As we enter the month of November we prepare to celebrate the civic holiday we call Thanksgiving. I love this annual feast but I find myself wondering whether a holiday by this name is likely to continue in an ever more secularized nation. If these trends toward greater secularization continue can Thanksgiving remain a feast that leads us to pause and reflect, a day rich in meaning? Or will Thanksgiving become like many of our civil holidays, simply a part of a longer weekend in which many can kick back at home or travel or shop until they drop?
To give thanks is a concept we are taught from our childhood. We are taught to say thanks as a necessary social grace. But thanksgiving in many instances is more profound and our response is rightly more heartfelt. We feel moved to give thanks for actions or gifts of great generosity that go well beyond social obligations and which we might never be able to repay. Such a case might be when you receive the Christmas gift you hardly dared to dream of or when a person you don’t even know risks his life to save your own. When we have experienced such an act of unmerited generosity it is difficult even to find the words to express our gratitude although “thank you” may be all we can say.
This brings me back to our annual feast that has been dedicated to thanksgiving. We might well ask what it is for which we are giving thanks and to whom? The first Thanksgiving proclamations made the answer to these questions clear. In the year 1789 when our nation had just been born, our first President, George Washington, under the direction of the newly formed Congress, issued this proclamation which I will quote in part:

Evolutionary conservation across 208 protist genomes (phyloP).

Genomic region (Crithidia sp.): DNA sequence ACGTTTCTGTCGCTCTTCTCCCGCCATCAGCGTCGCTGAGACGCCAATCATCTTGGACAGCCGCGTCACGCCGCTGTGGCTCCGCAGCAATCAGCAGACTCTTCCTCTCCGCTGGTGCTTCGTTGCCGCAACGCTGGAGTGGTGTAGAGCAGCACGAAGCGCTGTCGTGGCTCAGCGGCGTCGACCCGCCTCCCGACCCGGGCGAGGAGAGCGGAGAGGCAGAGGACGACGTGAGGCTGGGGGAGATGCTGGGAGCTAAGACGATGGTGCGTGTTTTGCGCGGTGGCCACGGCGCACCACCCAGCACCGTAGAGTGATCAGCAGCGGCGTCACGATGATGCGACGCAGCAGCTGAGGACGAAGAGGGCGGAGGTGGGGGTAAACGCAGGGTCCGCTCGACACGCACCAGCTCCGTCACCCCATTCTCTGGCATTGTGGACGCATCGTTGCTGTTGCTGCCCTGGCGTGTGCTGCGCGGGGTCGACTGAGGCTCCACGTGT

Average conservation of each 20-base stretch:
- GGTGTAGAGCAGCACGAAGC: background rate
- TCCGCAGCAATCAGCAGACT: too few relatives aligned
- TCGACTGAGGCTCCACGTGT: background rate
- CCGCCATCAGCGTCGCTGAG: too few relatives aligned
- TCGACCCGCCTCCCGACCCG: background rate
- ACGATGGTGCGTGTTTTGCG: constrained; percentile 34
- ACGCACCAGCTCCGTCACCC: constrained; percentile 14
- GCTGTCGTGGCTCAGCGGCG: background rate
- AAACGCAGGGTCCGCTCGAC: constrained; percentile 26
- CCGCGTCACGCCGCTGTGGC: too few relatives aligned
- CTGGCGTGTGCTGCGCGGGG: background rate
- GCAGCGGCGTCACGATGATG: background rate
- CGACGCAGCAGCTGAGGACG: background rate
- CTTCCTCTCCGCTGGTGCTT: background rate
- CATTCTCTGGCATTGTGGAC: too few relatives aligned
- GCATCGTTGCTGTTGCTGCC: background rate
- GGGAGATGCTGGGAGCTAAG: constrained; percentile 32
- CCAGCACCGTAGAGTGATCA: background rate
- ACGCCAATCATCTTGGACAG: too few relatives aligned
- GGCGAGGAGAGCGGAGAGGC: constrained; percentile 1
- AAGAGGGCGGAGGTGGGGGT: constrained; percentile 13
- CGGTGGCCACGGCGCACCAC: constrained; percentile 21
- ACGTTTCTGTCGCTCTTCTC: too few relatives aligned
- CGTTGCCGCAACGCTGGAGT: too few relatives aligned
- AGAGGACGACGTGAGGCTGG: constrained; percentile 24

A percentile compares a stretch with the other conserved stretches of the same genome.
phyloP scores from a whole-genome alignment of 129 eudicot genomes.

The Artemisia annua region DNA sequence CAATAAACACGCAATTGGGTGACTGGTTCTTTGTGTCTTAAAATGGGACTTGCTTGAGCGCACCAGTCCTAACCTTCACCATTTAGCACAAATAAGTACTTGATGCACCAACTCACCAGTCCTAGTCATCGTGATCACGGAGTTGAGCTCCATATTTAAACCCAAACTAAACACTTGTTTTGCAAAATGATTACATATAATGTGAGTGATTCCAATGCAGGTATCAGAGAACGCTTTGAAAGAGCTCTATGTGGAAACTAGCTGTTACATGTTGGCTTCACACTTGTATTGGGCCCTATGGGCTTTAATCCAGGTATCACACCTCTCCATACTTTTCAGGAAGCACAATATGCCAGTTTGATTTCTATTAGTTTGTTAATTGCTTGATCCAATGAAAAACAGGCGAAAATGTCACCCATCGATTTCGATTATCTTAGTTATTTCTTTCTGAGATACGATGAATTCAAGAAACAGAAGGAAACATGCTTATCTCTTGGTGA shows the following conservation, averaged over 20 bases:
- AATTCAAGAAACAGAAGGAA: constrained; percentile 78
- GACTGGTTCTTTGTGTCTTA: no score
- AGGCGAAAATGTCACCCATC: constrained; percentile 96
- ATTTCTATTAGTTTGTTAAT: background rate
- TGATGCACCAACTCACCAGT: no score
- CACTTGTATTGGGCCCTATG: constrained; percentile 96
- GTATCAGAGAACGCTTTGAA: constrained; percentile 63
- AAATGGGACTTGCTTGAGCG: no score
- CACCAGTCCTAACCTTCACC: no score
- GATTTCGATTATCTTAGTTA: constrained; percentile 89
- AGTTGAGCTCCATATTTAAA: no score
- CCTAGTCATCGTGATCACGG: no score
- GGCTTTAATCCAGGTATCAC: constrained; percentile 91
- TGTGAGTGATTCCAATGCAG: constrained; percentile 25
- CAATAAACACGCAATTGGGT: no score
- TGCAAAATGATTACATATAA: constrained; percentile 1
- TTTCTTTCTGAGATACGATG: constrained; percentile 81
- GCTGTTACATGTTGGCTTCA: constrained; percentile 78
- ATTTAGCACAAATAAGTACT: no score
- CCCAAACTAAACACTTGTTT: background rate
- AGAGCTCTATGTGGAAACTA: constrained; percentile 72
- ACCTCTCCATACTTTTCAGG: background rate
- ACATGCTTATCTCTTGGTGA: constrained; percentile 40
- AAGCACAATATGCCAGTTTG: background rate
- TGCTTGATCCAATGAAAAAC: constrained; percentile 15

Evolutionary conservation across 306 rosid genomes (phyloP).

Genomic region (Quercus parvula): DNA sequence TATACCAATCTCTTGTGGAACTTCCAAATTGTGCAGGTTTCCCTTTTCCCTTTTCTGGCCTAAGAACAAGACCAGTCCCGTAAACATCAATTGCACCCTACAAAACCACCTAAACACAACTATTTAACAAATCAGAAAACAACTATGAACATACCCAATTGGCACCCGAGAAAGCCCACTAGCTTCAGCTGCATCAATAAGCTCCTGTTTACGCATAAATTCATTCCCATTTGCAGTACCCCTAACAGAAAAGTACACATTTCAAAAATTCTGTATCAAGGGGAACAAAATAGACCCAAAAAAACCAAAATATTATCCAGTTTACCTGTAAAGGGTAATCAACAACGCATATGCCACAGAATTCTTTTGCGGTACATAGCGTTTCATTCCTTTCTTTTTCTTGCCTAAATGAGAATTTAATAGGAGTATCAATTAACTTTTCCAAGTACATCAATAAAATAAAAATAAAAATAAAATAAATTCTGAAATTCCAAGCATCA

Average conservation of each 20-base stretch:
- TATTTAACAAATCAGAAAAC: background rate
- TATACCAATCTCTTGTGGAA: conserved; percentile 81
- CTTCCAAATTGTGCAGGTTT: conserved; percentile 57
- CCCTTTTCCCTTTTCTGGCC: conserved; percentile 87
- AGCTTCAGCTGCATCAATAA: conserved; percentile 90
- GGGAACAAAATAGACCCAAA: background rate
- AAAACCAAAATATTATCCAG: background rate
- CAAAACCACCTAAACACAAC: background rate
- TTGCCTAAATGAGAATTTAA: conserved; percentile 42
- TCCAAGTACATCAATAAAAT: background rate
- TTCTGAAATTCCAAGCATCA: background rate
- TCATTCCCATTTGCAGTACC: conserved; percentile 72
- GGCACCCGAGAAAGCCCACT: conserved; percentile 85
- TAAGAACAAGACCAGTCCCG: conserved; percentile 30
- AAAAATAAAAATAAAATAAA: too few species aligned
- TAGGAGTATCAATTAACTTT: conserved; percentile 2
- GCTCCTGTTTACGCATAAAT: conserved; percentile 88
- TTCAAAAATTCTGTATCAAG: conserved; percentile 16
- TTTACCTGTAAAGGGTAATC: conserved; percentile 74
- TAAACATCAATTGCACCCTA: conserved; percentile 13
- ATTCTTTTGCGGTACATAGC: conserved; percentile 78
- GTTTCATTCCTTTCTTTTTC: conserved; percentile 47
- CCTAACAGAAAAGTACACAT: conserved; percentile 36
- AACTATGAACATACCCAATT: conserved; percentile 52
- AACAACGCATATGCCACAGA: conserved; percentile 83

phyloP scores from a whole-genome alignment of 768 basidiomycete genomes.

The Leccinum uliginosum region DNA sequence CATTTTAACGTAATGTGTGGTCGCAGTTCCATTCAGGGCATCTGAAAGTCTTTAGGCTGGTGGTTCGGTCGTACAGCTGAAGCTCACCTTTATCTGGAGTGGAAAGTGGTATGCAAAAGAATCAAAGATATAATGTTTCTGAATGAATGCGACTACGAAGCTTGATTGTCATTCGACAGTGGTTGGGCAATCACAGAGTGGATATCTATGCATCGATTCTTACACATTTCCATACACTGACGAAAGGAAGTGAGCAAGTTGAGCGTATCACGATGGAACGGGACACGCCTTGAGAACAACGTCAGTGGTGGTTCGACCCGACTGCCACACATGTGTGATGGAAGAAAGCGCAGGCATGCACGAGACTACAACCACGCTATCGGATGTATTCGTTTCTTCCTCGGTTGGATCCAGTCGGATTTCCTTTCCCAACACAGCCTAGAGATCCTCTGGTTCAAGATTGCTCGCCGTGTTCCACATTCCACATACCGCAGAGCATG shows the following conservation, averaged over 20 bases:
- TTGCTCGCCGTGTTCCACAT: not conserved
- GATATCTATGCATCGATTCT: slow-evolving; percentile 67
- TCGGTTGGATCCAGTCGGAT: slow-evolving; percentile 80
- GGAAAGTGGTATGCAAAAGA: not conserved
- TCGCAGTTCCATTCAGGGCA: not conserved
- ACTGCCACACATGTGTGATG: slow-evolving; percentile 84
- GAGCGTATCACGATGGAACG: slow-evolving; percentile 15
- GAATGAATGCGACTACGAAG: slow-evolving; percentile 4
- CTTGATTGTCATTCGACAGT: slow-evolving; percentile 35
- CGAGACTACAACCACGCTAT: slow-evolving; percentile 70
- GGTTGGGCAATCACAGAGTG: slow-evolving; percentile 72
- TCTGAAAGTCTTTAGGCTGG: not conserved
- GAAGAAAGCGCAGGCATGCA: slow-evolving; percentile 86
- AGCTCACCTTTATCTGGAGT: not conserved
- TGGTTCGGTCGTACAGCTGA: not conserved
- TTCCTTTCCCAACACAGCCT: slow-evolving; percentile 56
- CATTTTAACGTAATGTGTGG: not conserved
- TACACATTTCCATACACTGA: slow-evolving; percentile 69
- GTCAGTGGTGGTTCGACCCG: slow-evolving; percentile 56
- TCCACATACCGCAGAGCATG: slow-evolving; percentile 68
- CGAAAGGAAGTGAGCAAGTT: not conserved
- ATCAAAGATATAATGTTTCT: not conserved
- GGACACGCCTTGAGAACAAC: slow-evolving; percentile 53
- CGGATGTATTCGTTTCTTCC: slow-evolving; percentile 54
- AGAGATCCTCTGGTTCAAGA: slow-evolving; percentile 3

“Whereas it is the duty of all Nations to acknowledge the providence of Almighty God, to obey his will, to be grateful for his benefits, and humbly to implore his protection and favor—and whereas both Houses of Congress have by their joint Committee requested me ‘to recommend to the People of the United States a day of public thanksgiving and prayer to be observed by acknowledging with grateful hearts the many signal favors of Almighty God especially by affording them an opportunity peaceably to establish a form of government for their safety and happiness.’
Now therefore I do recommend and assign Thursday the 26th day of November next to be devoted by the People of these States to the service of that great and glorious Being, who is the beneficent Author of all the good that was, that is, or that will be—That we may then all unite in rendering unto him our sincere and humble thanks—for his kind care and protection of the People of this Country previous to their becoming a Nation—for the signal and manifold mercies, and the favorable interpositions of his Providence which we experienced in the course and conclusion of the late war—for the great degree of tranquillity, union, and plenty, which we have since enjoyed—for the peaceable and rational manner, in which we have been enabled to establish constitutions of government for our safety and happiness, and particularly the national One now lately instituted—for the civil and religious liberty with which we are blessed; and the means we have of acquiring and diffusing useful knowledge; and in general for all the great and various favors which he hath been pleased to confer upon us.”
The practice President Washington began has continued to this day. His thanksgiving was profound and the object of that thanks was clear. Our nation will continue to be great as long as we know to whom we owe our Thanksgiving.
Have a great and meaningful Feast!
Most Rev. Mark J. Seitz